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A red and blue butterfly perches on a tropical flower

Small but vital: Rainforest insect populations

Humanity has wiped out 60% of mammals, birds, fish and reptiles since 1970. But this terrifying statistic ignores the invertebrates. This army of insects makes up over two-thirds of terrestrial species and supports every living thing.

Insects are not just declining, they’re being decimated.

More than 40% of insect species are declining and a third are endangered. According to new research, the rate of extinction is eight times faster than that of mammals, birds and reptiles. The total mass of insects is falling by a precipitous 2.5% a year, according to the best data available, suggesting they could vanish within a century.

The biggest threats are from habitat loss, chemicals and climate change. Invertebrates are particularly sensitive to climate change-related variations. They’re unable to regulate their temperatures or migrate to alternative habitats, and they are vulnerable to invasive species.  New research has shown that heatwaves can damage the reproductivity of male insects, making them almost sterile.

Bee flying up to a purple flower

Leaf cutter ants carrying cut leaves across a tree log

Insect populations are collapsing as we create an increasingly inhospitable world through deforestation, changing land use and liberal pesticide usage. Humans tend to choose which species to prioritise and save based on usefulness, beauty and visibility. This leaves the ugly bugs, the tiny worms, and the seemingly irritating flies to be lost without trace.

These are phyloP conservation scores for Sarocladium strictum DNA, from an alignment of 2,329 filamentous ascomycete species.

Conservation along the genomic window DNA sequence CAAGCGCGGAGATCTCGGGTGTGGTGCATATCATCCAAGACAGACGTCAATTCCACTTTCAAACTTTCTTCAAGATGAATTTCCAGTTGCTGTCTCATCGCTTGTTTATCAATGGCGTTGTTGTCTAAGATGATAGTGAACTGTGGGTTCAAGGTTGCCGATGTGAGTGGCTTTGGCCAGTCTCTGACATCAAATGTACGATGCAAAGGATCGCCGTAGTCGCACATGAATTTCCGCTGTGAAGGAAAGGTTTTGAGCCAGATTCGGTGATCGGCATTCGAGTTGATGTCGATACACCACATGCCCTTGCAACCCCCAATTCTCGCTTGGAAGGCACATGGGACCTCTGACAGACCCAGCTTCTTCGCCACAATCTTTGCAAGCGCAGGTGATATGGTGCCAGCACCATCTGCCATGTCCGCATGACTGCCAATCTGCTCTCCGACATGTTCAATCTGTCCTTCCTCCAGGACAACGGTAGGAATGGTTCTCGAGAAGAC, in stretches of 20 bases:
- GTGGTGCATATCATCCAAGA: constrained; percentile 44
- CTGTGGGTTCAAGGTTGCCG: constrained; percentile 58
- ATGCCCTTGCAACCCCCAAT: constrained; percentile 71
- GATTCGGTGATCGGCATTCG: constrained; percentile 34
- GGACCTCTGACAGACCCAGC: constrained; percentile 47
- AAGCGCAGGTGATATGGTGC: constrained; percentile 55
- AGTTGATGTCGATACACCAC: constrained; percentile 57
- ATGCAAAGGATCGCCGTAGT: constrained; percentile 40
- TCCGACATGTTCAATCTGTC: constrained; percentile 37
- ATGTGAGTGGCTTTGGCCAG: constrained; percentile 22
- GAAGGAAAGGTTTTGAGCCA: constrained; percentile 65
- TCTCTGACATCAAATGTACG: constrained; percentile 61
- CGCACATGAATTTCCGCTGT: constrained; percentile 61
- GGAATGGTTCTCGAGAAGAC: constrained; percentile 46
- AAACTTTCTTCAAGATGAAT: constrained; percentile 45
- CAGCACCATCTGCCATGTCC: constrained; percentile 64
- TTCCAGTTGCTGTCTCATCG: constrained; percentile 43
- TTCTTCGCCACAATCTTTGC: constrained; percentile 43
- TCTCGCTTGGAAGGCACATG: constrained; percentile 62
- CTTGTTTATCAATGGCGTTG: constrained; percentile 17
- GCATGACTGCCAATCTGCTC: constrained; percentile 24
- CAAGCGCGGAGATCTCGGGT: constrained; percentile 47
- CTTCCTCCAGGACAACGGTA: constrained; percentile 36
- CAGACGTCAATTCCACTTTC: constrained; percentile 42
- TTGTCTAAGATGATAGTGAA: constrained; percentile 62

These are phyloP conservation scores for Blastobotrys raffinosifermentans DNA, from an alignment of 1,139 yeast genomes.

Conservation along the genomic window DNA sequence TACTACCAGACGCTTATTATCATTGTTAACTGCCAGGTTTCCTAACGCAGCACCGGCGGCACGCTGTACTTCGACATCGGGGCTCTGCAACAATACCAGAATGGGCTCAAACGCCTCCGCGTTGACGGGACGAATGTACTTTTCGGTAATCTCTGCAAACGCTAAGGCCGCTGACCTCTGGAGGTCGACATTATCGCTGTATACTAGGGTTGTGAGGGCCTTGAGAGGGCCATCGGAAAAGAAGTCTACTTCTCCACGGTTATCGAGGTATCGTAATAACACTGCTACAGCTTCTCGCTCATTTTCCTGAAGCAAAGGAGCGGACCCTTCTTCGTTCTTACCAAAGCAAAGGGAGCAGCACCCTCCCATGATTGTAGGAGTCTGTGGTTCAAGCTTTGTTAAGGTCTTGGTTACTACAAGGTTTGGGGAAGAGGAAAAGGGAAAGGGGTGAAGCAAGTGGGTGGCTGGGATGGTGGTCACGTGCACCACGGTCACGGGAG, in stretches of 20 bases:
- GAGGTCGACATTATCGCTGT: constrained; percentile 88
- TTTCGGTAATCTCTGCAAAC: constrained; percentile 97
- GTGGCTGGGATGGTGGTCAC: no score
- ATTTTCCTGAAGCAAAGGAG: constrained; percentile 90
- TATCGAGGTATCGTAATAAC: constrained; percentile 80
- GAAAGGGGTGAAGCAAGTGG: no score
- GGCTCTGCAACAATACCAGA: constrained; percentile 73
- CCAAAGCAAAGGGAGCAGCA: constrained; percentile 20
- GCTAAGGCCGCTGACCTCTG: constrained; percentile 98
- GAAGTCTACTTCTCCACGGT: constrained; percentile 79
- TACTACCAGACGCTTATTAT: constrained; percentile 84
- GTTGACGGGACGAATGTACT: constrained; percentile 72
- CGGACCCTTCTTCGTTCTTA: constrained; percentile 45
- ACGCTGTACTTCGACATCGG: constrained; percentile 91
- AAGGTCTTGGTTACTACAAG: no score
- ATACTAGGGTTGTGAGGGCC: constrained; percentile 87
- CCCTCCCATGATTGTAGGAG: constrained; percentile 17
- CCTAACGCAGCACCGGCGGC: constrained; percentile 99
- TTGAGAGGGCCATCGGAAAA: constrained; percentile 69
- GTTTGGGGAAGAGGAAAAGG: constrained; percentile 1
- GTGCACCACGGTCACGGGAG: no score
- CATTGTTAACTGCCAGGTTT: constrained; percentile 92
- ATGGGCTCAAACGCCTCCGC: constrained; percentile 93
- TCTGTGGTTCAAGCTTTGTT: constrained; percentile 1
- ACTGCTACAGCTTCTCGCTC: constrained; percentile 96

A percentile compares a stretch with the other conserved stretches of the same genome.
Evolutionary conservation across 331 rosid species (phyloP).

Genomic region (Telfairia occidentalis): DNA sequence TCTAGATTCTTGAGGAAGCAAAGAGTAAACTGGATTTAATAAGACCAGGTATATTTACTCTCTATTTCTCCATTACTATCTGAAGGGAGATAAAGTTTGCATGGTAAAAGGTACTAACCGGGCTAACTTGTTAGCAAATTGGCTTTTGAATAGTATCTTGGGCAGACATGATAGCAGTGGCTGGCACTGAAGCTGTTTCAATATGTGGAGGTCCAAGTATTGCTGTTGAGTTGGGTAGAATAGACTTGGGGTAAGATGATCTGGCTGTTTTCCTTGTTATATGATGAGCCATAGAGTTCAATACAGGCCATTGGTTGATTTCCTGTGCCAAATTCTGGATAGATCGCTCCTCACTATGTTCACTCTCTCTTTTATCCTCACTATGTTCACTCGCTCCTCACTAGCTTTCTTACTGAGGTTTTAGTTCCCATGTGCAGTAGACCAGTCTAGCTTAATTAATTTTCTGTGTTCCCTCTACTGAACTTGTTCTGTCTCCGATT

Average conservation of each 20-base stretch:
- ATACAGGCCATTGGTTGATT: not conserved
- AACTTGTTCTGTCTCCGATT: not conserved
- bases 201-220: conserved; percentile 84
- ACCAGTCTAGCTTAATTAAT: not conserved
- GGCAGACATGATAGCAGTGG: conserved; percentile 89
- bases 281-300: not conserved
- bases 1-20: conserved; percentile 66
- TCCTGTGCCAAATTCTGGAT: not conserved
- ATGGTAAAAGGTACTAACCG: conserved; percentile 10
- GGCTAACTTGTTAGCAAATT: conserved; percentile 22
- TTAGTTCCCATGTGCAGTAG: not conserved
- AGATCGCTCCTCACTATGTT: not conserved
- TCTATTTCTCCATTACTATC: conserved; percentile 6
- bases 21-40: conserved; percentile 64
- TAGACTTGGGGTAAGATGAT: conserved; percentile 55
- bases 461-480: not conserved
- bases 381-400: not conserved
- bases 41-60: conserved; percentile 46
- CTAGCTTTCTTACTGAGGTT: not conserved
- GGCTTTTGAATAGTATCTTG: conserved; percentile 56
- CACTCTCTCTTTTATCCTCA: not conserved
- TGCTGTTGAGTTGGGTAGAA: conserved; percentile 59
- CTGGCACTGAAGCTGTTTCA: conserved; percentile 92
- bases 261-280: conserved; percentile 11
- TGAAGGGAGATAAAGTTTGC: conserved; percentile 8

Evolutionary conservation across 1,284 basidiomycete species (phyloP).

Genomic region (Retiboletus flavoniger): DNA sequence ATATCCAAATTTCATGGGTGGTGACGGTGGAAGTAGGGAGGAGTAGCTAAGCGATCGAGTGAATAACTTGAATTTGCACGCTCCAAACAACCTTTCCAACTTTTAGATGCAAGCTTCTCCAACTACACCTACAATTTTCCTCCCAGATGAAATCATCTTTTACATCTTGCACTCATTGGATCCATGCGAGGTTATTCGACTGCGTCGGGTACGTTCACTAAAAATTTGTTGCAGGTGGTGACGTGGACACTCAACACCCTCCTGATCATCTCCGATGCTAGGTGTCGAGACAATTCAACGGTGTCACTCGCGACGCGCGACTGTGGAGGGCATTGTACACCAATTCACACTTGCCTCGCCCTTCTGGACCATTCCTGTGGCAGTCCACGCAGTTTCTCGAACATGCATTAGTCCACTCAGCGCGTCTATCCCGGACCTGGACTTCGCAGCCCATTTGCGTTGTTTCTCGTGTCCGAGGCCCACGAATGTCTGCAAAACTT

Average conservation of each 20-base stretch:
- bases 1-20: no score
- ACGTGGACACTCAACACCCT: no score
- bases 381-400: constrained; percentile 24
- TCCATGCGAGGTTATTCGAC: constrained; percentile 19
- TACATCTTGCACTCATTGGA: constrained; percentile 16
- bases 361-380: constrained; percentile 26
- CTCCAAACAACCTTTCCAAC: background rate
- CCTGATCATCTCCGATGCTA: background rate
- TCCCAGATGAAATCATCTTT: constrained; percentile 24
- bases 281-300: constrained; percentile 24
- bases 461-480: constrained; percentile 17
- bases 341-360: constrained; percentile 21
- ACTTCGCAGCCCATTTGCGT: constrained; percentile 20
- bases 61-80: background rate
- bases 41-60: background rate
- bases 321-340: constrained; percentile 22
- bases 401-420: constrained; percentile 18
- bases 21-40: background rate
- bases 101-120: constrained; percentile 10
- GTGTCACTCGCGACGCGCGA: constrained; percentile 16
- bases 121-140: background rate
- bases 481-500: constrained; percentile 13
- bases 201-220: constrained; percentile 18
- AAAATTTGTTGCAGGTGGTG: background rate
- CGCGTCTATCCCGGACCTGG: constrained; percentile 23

Yet they are the ones that can have the biggest impacts on society and food webs.

The Congo Basin is Earth’s second largest rainforest, over 26% of the planets rainforest cover. WIth an area covering over 100 million hectares, the Democratic Republic of Congo has the greatest extent of this forest in Africa. The Eastern forests of the country are a haven for wildlife and amazingly diverse. But the numbers of stick insects, fairy flies and weaver ants are dwarfed in number by the 370,000 known different species of beetle in the Congo Basin.

Hummingbird with green head feathersperched on small branch

Insects play a vital role in the health of all tropical rainforests, whether it’s the Congo Basin or the Peruvian Amazon. A food source for higher animals, they are also agents of soil fertility and key in recycling organic material. They are also key pollinators of over 11,000 species of tropical plants, 30% of which are endemic to the region. Many plant species can only be pollinated by one or two species of insects. If a wide variety of insects are eliminated, this will result in the decline and extinction of the dependent plant species.

When insects go, so does everything else. Ecological breakdown is a global emergency, and we must respond accordingly, by protecting rainforest. Nature is not ‘nice to have’ – it’s our life support system. We need to treat it as so, big and small, unforgettable or ugly.

Green frog with small yellow spots scattered over head and back, sitting on a tree log looking at the camera.

October’s IPCC Emissions Report demanded urgent action to mitigate the disastrous effects of climate change on biodiversity and the rainforest itself.

Ecological breakdown is a global emergency, and we must respond accordingly. Nature is not ‘nice to have’ – it’s our life support system. We need to treat it as so, big and small, unforgettable or ugly.

Further reading:
The Guardian, 2018
The Guardian, 2018
BBC News, 2018